Thursday, April 23, 2009

Gimme Credit

What ever happened to the concept of personal responsibility? I seem to remember a time when people actually blamed themselves for their own bad decisions. If they got caught speeding or even if they lost some money in the market, they simply said, "It's my own damn fault!" Today, however, that's the last thing on their mind. If things don't go the way they hoped, they immediately try to find someone else to blame. Sometimes, of course, they are right to do so. Yet all too often, their loss really is their own damn fault.

The problem is that even irresponsible people get to vote. Which explains why politicians are so eager to listen to them. For example, politicians are now falling all over themselves to blame the banks for charging too much interest on credit card purchases. The consensus opinion--at least among some in the political class--seems to be that consumers were somehow duped by the banks. That it wasn't made clear to these innocent consumers that someday they would have to pay back the money they borrowed--with interest no less!

I simply can't buy this argument. I have been using credit cards for at least a few decades. I have been receiving solicitations for even more credit cards for almost as long. I cannot remember one instance when an offer for a card did not clearly state the interest rate I would be charged. I cannot remember one time that I was not notified by the issuer of a card I already owned that it was planning to raise the interest rate. I cannot remember one credit card bill I ever received that did not clearly state the finance charge.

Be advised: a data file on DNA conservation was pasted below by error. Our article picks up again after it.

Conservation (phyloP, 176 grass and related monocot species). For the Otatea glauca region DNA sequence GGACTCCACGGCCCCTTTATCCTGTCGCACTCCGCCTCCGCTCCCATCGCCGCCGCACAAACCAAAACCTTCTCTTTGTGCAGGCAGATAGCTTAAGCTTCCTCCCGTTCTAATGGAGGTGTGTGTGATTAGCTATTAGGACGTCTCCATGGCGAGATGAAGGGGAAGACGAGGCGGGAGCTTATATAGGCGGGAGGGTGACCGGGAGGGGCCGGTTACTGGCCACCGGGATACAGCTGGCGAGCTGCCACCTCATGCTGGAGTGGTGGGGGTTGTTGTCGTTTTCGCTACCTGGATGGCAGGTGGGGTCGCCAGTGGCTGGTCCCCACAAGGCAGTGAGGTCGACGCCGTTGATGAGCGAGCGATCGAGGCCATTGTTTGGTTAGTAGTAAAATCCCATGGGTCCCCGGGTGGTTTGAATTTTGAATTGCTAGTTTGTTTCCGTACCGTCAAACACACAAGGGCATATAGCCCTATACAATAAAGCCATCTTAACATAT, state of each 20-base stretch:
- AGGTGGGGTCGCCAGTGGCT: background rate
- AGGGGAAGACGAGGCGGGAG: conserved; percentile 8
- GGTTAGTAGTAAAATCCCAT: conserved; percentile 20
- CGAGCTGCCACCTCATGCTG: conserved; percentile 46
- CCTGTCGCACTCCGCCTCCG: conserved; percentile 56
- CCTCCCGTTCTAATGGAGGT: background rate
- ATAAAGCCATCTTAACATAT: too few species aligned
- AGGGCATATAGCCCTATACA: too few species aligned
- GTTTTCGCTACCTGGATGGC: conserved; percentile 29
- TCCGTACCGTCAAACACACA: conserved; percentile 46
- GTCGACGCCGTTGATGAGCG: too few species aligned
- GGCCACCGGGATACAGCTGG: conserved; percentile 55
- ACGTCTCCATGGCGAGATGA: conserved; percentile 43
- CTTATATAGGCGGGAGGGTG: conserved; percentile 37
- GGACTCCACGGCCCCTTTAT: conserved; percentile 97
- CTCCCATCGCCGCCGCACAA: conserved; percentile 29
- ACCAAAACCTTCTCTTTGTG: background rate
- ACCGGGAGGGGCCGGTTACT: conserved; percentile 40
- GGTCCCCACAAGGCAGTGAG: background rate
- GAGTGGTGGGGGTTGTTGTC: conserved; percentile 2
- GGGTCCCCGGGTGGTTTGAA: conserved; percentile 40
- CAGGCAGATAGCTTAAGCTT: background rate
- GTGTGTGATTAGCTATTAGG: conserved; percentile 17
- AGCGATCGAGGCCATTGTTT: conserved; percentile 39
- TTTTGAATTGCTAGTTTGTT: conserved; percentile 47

So just exactly how have the banks deceived us? It doesn't take a rocket scientist to avoid paying interest on a credit card. There are at least three ways that come to mind: 1) Don't use the credit card. 2) Use the credit card, but don't buy more than you can afford; and make sure you pay off the balance within the grace period. 3) Buy more than you can afford at this very moment, but only if you are certain that you have enough cash flow coming in before the grace period ends.

There is a very simple rule of thumb in the credit markets. The higher the risk of the borrower, the higher the interest rate charged. This is exactly why BB rated companies pay higher interest rates to borrow money than do AAA rated companies. And this is why banks will issue credit cards to high risk borrowers, but only at higher rates than they charge borrowers with good credit scores.

It seems what the politicians really want is for the banks to lend money for free. Even if this is good public policy, it makes no sense to a business trying to earn a profit. Let's not forget, however, that the government is now running many of our financial institutions. Profits have taken a back seat to public policy. This is the inevitable result of nationalization. Yet if the government forces the credit card companies to reduce the interest rates they charge, there will be less credit available to the very borrowers the government is trying to protect. On second thought, maybe that's not such a bad thing after all.